Helvetia is the figure you see on Swiss coins and stamps. Named for the Helvetii, a tribe of Celts who lived on the Swiss Plateau before the Roman conquest, she isn't an actual person, but rather a symbol for the confederation.
Switzerland, a diverse nation with four official languages and at least as many cultural groups, uses Helvetia to acknowledge a shared past. She also offers a unifying name for the country: Confoederatio Helvetica or CH.
Uniting the many into one is akin to turning a variety of ingredients into a delicious, edible whole.
Her tips can be found below and throughout the recipes.
For baked goods that rely on leavening agents like baking powder and soda (muffins, brownies, many cakes, quick breads, pancakes) the liquid ingredients and the dry ingredients are mixed in two separate bowls, then carefully folded together. It is imperative not to overmix, as this creates a tough and dense product and the dreaded tunnels...
I first heard about tunnels in an eighth grade home ec class. Our teacher tore open a muffin and pointed to round, gummy holes throughout.
"The morning class didn't manage to avoid the tunnels, let's see if you do." (We didn't.)
Tunnels, she told us, were created by over-mixing the batter. Basically, the more that flour is mixed and worked in a batter or dough, the more strands of gluten are formed. Hot air travels up through the strands creating tunnels, which create a gummy, dense structure. To avoid this, the batter must be mixed sparingly. It should remain lumpy, with only enough stirring to moisten it and streaks of flour preferable to additional mixing.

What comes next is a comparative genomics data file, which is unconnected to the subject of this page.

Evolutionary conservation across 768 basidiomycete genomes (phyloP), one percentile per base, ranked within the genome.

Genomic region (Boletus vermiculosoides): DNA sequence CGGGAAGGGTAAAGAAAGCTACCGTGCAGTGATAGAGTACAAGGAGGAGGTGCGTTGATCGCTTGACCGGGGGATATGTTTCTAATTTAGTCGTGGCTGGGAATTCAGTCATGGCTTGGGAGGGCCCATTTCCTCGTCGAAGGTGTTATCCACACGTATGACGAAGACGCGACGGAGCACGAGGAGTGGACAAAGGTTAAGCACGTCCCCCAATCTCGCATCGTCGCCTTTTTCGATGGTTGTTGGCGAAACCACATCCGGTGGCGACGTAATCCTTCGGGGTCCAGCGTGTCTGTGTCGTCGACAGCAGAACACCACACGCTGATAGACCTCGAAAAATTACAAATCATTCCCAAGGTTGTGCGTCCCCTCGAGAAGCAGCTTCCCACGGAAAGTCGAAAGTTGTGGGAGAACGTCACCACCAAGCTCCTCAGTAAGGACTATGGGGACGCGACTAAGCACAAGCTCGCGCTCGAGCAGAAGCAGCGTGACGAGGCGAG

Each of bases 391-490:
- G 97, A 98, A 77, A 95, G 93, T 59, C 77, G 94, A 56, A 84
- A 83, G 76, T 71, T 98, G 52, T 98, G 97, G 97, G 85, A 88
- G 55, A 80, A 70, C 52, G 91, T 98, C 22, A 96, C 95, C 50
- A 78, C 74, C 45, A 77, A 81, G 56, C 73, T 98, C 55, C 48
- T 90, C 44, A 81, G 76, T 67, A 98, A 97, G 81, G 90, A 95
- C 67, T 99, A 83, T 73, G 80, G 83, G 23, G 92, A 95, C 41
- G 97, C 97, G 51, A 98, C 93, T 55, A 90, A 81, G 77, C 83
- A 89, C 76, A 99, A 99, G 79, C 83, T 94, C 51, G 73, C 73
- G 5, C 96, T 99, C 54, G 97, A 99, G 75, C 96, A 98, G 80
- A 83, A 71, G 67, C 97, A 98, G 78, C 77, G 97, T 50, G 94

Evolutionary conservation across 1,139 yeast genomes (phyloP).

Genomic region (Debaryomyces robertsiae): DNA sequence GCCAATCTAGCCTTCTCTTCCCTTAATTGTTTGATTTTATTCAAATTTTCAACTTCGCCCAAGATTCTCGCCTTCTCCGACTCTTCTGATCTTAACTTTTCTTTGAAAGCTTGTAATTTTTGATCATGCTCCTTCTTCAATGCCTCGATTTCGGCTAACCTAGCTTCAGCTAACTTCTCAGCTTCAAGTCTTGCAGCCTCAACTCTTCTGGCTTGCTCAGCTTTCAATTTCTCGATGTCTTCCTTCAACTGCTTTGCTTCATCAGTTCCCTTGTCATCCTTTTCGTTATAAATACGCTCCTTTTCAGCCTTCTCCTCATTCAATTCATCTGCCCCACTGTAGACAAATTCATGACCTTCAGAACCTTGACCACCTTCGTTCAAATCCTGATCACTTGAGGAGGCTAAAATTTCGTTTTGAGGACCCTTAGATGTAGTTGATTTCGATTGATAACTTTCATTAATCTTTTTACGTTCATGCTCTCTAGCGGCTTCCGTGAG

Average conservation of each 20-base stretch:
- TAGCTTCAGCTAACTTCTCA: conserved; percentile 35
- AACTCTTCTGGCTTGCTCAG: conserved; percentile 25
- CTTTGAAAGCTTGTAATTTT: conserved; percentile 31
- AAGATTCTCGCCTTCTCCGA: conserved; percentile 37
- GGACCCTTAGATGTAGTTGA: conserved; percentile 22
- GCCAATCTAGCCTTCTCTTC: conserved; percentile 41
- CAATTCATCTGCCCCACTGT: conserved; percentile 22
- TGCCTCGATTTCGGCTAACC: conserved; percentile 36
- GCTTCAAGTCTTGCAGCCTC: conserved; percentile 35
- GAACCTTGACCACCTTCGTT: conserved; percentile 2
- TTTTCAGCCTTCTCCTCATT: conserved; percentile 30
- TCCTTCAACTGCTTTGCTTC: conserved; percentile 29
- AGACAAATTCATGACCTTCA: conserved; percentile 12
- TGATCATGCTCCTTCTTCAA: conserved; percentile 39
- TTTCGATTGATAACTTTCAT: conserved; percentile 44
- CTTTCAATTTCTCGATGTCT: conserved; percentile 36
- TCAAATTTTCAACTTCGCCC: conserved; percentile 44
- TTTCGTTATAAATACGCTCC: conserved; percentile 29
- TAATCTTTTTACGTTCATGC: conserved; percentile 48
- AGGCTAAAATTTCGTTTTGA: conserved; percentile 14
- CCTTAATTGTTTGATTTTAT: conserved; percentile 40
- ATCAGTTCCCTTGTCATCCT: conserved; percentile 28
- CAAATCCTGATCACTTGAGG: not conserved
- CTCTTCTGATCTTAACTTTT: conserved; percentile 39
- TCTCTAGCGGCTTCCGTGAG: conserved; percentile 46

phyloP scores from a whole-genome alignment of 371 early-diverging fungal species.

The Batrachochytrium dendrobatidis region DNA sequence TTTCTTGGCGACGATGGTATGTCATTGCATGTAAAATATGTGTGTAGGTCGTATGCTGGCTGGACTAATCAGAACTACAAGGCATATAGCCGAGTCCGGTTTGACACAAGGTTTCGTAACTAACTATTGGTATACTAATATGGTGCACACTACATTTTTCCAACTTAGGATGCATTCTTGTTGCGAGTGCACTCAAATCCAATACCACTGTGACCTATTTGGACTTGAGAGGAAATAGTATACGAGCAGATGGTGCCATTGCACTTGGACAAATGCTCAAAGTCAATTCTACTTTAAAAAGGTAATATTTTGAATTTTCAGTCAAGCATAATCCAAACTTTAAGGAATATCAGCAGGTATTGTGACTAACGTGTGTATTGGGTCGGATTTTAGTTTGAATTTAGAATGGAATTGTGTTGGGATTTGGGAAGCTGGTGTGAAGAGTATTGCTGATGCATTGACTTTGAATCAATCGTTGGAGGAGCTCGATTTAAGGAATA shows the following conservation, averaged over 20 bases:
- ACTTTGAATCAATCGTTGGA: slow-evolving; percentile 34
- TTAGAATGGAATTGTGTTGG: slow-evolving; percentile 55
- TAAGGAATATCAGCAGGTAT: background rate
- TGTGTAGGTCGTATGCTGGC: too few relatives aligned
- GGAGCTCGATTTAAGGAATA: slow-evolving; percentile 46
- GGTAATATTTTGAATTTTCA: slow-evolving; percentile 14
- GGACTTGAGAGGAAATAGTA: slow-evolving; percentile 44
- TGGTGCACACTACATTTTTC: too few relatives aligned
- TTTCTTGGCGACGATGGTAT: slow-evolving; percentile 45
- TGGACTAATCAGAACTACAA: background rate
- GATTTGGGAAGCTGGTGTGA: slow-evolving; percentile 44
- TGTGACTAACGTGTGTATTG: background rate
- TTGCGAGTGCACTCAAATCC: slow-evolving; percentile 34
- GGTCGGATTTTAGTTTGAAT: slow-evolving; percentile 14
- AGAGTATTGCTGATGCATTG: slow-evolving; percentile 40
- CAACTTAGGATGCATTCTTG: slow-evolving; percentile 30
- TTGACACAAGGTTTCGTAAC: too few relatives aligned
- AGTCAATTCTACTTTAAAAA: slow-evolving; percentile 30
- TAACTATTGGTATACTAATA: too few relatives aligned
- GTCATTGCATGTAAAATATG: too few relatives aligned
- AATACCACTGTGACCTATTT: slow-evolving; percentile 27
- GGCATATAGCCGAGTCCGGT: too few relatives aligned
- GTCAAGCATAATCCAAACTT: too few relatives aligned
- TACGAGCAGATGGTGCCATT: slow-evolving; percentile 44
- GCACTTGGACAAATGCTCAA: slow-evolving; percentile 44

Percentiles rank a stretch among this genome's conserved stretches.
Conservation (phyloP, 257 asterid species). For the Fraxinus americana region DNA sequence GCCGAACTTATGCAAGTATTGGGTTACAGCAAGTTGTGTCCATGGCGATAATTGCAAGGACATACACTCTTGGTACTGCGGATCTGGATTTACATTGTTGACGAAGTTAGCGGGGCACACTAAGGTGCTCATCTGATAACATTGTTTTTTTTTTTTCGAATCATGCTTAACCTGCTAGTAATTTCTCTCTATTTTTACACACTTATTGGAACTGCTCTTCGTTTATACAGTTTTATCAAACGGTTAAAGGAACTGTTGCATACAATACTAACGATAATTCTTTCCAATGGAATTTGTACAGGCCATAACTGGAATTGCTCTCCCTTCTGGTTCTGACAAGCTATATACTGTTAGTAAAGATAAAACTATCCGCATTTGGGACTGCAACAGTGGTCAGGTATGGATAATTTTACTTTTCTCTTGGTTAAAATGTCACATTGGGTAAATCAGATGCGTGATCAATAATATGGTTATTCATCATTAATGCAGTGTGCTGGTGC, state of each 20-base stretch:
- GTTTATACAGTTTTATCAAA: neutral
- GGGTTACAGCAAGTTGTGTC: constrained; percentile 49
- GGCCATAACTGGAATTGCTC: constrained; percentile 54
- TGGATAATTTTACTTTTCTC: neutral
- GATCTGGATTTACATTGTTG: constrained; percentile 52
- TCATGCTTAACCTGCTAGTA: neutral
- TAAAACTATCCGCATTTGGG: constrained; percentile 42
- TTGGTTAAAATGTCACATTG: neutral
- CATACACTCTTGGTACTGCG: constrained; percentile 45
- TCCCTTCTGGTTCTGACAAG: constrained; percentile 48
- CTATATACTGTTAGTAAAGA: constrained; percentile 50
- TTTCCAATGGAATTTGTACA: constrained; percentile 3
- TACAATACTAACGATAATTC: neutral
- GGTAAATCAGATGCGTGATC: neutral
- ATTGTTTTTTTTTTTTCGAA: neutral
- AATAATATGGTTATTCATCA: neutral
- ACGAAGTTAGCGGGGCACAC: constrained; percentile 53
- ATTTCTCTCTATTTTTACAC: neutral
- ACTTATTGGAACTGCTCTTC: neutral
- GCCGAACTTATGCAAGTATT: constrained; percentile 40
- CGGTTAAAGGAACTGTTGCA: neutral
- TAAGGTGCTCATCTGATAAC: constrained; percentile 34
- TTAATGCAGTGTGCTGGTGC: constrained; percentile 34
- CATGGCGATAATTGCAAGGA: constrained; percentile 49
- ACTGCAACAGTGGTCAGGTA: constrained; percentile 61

Nuts should almost always be toasted first to bring out their flavour, however, there is a danger of over-toasting. Inattention can cause one to scorch a tray of expensive ground nuts, and there is no disguising their burnt taste, no matter how many charred spoonfuls you carefully try to scoop out (I speak from experience). To prevent this, trust your nose. Once you can smell them, stay nearby and stir frequently with a wooden spoon.
300 g ground hazelnuts, before and after toasting.
180 C convection oven, 10 minutes, stirred frequently.
Cool the nuts before adding them to the batter.
Another ingredient that benefits from toasting is oats. Let them brown a little in the oven before adding them to cookies or porridge.